Date: 12/13th August 1944 (Saturday/Sunday)
Unit: No. 635 Squadron
Type: Lancaster III
Base: RAF Downham Market, Norfolk
Location: Werbomont, Belgium
Pilot: F/O. George Henderson 127350 RAFVR Age 28. Killed
Fl/Eng: Sgt. Angus Vass Urquhart 1815458 RAFVR Age ? Killed
Nav: W/O. Richard Pedrazzini 1375587 RAFVR Age 30. Killed (1)
Air/Bmr: W/O. Alwyn Terence Till AUS/410756 RAAF Age 23. Survived (2)
W/Op/Air/Gnr: Sgt. John Henry Charles Ross 1334400 RAFVR Age 21. Killed
Air/Gnr: Fl/Sgt. John Hubert Morgan 1852381 RAFVR Age 20. Killed
Air/Gnr: Fl/Sgt. Francis Reginald Holledge RAFVR 1318586 aged 21. Killed
REASON FOR LOSS:
Taking off at 21:42 hrs from RAF Downham Market in Norfolk - joining some 296 other aircraft flying deep into southern Germany to bomb the Opel works at Russelsheim, bombing the target between 00:07 and 00:27 hrs. (The factory was thought to be manufacturing the wings for the V1 flying bombs). The bomber stream encountered night fighters from Brussels all the way to the target and also on their homeward-bound flights.
The Allies lost some 20 aircraft on this operation. The target was only slightly damaged, most of the bombs landed in open countryside. However the tyre and dispatch departments and powerhouse were hit - some 9 people killed on the ground with a further 31 injured.
It is understood that they were intercepted and shot down at 01:09 hrs by Hptm. Heinz Wolfgang Schnaufer (nicknamed the night ghost of St. Trond) of Stab IV.NJG1 who took of from St. Trond at 23:16 hrs - his 92nd claim of the war.
(1) W/O. Richard Pedrazzini had an earlier lucky escape that year for that he obtained his Caterpillar badge as did four others of this crew (awarded by the Caterpillar club - Irvin Airchute Company of Canada - having saved his life by parachute) Whilst with 76 Squadron on a trip to Magdeburg. The pilot of Halifax V LK630 MP-D, Fl/Sgt. Eric Firth lost control of the aircraft shortly after take-off - thought to possible have been caused due to icing. The pilot ordered the crew to abandon the aircraft but it crashed before he could leave. The remainder of the crew abandoned successfully.
His brother (shown right) also served but with 431 Squadron.
(2) Preliminary investigations by the Missing Research and Enquiries Unit in November 1945 were convinced that a war crime had been committed against W/O. Alwyn Terence Till. However after many interviews with a number of Belgians, Germans it was established that following his successful baling out of the aircraft he tried to evade capture, a few days later he was picked up by members of the Belgium resistance and taken into hiding and looked after. It seems that he became bored and requested that he joined the Marquis on an operation that they had planned against the Germans.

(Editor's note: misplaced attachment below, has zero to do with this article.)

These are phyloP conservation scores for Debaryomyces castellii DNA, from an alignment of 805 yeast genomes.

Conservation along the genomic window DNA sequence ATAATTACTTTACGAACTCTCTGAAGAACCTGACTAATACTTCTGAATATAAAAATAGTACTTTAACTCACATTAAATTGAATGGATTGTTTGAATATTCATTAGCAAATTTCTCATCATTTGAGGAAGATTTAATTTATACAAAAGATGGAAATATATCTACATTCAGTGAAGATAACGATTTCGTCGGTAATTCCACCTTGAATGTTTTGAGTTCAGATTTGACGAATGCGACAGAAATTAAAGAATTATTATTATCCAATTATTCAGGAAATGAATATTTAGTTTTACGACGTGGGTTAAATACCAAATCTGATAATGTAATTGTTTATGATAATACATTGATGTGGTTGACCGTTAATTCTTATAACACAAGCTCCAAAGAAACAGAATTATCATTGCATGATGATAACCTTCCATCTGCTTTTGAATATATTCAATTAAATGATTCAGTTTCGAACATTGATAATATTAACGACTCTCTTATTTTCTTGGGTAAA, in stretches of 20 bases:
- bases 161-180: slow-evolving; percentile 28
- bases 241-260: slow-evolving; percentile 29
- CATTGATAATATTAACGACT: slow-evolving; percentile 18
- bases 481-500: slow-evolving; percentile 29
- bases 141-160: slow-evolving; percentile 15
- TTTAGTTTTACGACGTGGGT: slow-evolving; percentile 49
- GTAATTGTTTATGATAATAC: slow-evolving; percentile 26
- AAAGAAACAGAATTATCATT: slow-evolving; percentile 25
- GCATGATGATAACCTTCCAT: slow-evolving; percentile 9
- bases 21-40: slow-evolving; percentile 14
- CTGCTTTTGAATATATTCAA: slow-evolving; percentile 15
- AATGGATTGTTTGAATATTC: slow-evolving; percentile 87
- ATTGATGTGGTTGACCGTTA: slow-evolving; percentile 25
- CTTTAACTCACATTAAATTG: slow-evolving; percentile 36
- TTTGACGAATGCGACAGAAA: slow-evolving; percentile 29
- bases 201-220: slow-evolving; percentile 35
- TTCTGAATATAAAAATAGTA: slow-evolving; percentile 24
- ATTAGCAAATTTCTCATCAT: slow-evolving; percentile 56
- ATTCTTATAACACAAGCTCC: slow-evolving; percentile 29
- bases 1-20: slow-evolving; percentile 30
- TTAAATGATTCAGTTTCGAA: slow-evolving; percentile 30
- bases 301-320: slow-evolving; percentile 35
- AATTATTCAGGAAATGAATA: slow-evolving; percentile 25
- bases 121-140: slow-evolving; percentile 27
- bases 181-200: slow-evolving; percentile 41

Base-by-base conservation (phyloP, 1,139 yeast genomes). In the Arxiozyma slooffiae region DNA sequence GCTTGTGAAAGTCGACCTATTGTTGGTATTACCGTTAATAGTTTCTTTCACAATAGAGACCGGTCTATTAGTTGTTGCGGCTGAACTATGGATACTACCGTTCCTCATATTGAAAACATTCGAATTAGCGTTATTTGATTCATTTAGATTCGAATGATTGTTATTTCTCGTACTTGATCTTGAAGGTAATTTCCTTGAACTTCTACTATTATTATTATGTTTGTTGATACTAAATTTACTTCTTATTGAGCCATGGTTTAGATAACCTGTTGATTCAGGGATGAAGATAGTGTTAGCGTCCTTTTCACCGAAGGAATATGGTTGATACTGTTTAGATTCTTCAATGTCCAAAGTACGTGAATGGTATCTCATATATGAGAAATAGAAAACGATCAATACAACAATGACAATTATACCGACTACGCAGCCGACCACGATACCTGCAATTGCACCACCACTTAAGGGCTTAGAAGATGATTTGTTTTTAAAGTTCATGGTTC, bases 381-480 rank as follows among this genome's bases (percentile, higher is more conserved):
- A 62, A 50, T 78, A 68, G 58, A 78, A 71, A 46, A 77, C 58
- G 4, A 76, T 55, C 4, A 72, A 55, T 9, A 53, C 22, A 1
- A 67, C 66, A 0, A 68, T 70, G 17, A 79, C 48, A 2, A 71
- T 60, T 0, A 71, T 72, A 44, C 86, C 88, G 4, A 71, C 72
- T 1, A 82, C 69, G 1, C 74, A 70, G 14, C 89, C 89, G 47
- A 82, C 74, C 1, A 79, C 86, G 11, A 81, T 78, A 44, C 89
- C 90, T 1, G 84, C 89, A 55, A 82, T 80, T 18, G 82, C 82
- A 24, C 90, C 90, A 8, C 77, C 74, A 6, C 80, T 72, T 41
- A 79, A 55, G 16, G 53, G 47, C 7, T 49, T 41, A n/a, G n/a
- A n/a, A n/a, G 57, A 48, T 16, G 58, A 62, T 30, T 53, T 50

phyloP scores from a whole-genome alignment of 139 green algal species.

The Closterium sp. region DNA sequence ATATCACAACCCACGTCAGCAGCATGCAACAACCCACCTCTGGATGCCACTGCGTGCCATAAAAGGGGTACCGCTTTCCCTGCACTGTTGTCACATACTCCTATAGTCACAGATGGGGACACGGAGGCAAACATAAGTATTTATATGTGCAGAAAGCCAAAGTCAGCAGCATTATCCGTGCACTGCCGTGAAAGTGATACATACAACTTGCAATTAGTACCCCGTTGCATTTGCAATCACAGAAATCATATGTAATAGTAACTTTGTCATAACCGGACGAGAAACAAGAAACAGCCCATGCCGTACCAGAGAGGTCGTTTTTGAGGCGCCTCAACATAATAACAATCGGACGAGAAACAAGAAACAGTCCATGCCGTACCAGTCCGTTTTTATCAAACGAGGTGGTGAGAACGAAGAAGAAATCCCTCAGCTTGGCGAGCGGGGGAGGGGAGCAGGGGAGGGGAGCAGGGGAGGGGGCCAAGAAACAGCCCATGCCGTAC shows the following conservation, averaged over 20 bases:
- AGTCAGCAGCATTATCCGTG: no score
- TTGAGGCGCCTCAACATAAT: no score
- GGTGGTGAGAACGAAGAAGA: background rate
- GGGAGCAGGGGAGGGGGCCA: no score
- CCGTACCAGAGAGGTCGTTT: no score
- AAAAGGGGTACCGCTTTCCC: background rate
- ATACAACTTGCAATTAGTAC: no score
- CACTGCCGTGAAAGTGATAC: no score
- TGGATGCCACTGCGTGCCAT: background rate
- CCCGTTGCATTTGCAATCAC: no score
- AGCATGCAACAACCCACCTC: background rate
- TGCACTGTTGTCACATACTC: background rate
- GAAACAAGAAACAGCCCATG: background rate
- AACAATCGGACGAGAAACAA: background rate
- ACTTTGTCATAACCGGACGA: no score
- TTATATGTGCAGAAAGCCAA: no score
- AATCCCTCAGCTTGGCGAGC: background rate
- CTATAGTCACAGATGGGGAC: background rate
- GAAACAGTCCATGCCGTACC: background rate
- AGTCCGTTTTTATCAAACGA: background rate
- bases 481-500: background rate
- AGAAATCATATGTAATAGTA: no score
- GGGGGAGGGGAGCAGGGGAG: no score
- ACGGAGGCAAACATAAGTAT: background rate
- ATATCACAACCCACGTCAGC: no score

As the operation went underway it was clear that the 30 Belgians were outnumbered and a withdrawal was ordered by the leader of the group. W/O. Alwyn Terence Till decided to remain and fight it out - he was shot during the fire fight by the Germans. His body was later handed over to the Nuns at Dinant for burial. (several witness statements were made regarding his loss by both the Belgians and the German forces - these were accepted by the MREU and the war crime investigation was therefore closed)
(3) Heinz Wolfgang Schnaufer - born on the 16th February 1922. Schnaufer was taken prisoner of war by British forces in May 1945. After his release a year later, he returned to his home town and took over the family wine business. In July 1950, Schnaufer was on a wine buying visit to France. On the afternoon of the 13 July, he was heading south on the Route Nationale No. 10 in his Mercedes-Benz 170 convertible. Just south of Bordeaux, at about 18:30, he was involved in a collision with a Renault 22 truck. Schnaufer never regained consciousness at Saint-André Hospital in Bordeaux. He succumbed to his injuries at the hospital two days later on 15th July 1950, age 28.
The crew were initially buried at Werbomont, where there is a memorial erected to them. They were reinterred and laid to rest in Hotton War Cemetery after the end of the war and subsequent investigations by the Missing research and recovery groups.
F/O. George Henderson. Hotton War Cemetery. Grave VII.A.4. Son of James and Etta Henderson of Aberdeen, Scotland, and husband of Mary Isabella Henderson.
Sgt. Angus Vass Urquhart. Hotton War Cemetery. Grave VII.A.5. No further details - are you able to assist?
W/O. Richard Pedrazzini. Hotton War Cemetery. Grave VII.A.1. Son of Battista and Harriet Emma Victoria Pedrazzini and brother of Ernie Pedrazzini of Lambeth, London, England.
W/O. Alwyn Terence Till. Hotton War Cemetery. Grave VII.A.6. Son of Sydney Norman and Evelyn Victoria Till of Mitcham, Victoria, Australia.
Sgt. John Henry Charles Ross. Hotton War Cemetery. Grave VII.A.3. Son of John Thomas and Alice Mary Ross of Dartford, Kent, England.
Fl/Sgt. John Hubert Morgan. Hotton War Cemetery. Grave VII.A.2. Son of Edward Charles and Elsie Morgan of Shirley, Southampton, England.
Francis Reginald Holledge. Hotton War Cemetery. Grave VII.A.7. Son of Reginald Arthur and Beatrice Maud Holledge of Bickley, Kent, England.
Researched by Linda Ibrom for Aircrew Remembered - May 2017. Photo credits to Ernie Pedrazzini (brother) and Marilyn Ensor (niece) Page dedicated to the relatives of this crew with thanks to sources shown below and Australian Archives. Thanks also to Des Phillippet for grave photographs.
At the going down of the sun, and in the morning we will remember
them. - Laurence
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